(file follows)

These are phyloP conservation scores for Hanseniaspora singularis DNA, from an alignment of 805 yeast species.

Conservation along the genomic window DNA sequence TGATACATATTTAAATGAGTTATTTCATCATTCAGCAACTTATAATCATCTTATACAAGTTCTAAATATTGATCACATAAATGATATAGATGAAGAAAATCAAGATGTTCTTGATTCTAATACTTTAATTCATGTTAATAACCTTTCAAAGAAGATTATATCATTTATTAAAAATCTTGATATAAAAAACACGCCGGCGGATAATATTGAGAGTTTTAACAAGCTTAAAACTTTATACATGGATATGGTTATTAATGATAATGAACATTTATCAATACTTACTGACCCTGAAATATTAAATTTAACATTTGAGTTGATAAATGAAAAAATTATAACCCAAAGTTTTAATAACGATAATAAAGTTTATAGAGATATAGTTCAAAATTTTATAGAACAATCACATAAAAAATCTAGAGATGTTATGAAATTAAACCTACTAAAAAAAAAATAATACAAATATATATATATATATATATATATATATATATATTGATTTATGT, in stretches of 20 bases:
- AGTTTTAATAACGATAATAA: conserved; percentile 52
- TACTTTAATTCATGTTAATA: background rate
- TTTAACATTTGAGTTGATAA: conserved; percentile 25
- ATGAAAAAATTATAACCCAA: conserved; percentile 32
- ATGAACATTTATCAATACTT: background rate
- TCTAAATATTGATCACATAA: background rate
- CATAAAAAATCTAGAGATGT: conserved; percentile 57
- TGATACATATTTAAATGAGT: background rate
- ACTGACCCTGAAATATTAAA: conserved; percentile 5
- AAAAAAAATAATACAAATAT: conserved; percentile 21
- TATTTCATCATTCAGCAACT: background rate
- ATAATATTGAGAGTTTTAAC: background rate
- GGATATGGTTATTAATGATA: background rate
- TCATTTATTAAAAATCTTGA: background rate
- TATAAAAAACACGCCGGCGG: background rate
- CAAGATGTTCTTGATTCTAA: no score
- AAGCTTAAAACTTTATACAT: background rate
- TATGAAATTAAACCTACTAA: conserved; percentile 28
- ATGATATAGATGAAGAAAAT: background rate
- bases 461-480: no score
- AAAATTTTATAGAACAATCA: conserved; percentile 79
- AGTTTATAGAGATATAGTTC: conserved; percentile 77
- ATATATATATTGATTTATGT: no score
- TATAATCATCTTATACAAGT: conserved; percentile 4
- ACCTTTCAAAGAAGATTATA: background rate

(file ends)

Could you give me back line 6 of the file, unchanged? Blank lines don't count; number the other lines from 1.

- ATGAAAAAATTATAACCCAA: conserved; percentile 32